Aspergillus fumigatus is a fungus that causes opportunistic infections in immunocompromised patients, with high morbidity and mortality. In its turn, A. fumigatus can become infected with mycoviruses. Most mycoviruses have a dsRNA genome and can cause fungal hypovirulence. For that reason, mycoviruses could theoretically be used as therapeutic tools to combat fungal infections. We determined if a certain genetic make-up of A. fumigatus was associated with the presence of mycoviruses in 86 clinical A. fumigatus isolates. Mycovirus screening was performed by isolating dsRNA from mycelial cultures using a Trizol/Chloroform method. The genetic relatedness of dsRNA infected A. fumigatus was determined by cell surface protein (CSP) typing and determination of the mating type. Sixteen (18.6%) of the 86 clinical A. fumigatus isolates contained dsRNA. The A. fumigatus collection could be divided into 11 different CSP types. DsRNA infected A. fumigatus isolates had similar CSP types as non-infected isolates. In both cases, the CSP types t01, t02, t03 and t04 were the most prevalent and the distribution comparable to the CSP types observed in other Dutch collections. Mating types MAT1-1 and MAT1-2 were evenly distributed among all A. fumigatus strains, regardless of CSP type. No difference was observed in mycovirus infections between MAT1-1 and MAT1-2 isolates. DsRNA mycovirus infections in A. fumigatus are not related to either CSP or mating type and therefore represent an interesting future therapeutic tool to combat fungal infections.,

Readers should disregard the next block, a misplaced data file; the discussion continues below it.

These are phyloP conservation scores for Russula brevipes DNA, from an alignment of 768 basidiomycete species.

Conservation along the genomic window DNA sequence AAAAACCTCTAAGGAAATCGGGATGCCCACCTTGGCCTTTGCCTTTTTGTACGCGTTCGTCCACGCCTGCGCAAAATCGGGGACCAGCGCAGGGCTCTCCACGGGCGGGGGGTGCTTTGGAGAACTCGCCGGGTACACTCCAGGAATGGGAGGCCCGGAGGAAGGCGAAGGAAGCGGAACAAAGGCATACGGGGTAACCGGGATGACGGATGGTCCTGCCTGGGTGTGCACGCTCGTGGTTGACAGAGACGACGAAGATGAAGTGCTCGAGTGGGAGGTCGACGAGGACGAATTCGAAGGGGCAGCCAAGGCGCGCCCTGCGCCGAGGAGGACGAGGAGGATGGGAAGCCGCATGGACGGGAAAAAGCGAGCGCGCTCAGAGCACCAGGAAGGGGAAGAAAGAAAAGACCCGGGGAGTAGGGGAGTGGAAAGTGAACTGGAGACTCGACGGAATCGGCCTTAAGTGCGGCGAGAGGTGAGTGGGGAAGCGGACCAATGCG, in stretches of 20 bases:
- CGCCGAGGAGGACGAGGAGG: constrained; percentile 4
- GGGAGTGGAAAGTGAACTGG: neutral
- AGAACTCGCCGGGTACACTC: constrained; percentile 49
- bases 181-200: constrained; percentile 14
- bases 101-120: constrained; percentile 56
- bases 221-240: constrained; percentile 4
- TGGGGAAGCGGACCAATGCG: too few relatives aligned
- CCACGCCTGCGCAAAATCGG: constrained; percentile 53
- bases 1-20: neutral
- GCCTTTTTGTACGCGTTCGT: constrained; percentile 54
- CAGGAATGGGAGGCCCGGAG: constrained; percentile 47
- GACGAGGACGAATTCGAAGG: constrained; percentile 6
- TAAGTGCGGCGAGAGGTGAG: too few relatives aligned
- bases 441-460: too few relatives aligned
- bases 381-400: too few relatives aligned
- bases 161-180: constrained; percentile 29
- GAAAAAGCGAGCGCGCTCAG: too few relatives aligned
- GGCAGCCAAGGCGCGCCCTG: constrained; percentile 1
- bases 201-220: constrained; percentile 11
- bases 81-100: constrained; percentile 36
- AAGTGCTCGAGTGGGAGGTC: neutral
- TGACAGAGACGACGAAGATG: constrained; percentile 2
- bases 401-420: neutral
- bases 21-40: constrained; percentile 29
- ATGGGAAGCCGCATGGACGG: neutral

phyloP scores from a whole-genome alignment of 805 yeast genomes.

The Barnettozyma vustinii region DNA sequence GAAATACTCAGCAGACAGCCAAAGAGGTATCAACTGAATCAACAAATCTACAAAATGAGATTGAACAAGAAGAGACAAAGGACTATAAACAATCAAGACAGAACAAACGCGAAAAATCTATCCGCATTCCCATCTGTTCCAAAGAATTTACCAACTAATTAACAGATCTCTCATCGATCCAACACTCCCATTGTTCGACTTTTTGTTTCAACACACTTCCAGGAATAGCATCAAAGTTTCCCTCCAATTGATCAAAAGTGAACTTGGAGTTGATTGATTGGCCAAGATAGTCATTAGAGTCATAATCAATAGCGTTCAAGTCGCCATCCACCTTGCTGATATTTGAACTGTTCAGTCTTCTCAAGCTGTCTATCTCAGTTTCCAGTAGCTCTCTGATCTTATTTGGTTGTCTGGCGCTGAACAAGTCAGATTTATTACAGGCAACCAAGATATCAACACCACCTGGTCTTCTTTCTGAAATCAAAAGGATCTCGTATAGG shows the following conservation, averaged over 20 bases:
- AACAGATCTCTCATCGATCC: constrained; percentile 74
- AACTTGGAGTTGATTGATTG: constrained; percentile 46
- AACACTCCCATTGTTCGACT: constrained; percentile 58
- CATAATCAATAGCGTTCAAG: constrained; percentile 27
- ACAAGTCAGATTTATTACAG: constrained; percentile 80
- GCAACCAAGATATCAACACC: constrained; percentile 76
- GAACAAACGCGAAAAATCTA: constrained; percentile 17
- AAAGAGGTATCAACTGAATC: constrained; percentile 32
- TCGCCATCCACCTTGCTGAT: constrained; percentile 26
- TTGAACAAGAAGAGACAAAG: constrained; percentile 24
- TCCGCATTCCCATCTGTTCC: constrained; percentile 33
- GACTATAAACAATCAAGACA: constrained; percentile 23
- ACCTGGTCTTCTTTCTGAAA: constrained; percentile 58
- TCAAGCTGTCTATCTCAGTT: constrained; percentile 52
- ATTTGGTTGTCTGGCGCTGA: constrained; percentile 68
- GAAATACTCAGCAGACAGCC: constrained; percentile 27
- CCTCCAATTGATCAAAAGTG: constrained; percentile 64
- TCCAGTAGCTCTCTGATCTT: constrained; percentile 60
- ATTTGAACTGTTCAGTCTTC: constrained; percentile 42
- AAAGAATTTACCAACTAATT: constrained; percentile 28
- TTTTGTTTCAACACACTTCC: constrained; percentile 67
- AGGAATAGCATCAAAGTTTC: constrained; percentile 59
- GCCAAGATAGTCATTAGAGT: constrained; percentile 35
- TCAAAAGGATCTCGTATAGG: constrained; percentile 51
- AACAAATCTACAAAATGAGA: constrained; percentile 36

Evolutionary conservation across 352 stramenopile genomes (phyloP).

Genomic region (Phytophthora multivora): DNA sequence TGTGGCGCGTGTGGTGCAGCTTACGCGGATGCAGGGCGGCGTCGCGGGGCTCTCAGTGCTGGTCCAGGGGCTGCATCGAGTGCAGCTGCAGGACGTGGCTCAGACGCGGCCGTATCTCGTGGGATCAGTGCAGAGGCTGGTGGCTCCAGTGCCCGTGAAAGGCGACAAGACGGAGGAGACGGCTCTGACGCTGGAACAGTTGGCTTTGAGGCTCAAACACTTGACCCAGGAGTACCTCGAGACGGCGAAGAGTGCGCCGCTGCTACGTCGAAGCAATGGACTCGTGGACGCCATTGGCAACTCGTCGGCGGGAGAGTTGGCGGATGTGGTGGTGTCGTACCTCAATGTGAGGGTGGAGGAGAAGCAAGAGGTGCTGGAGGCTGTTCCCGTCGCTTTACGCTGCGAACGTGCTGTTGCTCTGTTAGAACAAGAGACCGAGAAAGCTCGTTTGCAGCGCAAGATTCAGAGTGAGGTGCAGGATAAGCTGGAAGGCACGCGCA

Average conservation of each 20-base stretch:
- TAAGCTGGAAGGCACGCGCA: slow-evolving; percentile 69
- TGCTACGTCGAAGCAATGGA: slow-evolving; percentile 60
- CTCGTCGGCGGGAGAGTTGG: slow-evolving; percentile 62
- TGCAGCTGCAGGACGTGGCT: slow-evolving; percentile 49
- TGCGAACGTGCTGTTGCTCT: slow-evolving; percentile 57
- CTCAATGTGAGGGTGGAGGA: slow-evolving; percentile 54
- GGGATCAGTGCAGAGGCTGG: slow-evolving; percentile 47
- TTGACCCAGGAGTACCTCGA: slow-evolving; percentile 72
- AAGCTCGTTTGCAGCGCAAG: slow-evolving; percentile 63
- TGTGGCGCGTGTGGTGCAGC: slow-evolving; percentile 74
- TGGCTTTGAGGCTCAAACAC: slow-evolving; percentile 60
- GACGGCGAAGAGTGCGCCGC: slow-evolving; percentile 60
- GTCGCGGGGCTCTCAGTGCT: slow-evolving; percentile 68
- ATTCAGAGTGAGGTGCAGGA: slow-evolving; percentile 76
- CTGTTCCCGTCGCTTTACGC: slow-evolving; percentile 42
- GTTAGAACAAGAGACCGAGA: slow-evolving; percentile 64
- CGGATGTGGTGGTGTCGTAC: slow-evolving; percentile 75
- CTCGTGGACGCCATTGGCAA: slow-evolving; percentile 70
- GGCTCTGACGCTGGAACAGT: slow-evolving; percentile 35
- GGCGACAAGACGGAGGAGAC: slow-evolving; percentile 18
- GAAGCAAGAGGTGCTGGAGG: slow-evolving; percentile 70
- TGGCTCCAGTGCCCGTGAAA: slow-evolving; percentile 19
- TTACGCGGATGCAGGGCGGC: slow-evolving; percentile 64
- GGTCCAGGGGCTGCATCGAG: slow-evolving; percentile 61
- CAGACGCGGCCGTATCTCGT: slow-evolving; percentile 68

Department of Medical Microbiology and Infectious Diseases

Refos, J., Vonk, A., Eadie, K., Lo-Ten-Foe, J., Verbrugh, H., van Diepeningen, A., & van de Sande, W. (2013). Double-Stranded RNA Mycovirus Infection of Aspergillus fumigatus Is Not Dependent on the Genetic Make-Up of the Host. PLoS ONE, 8(10). doi:10.1371/journal.pone.0077381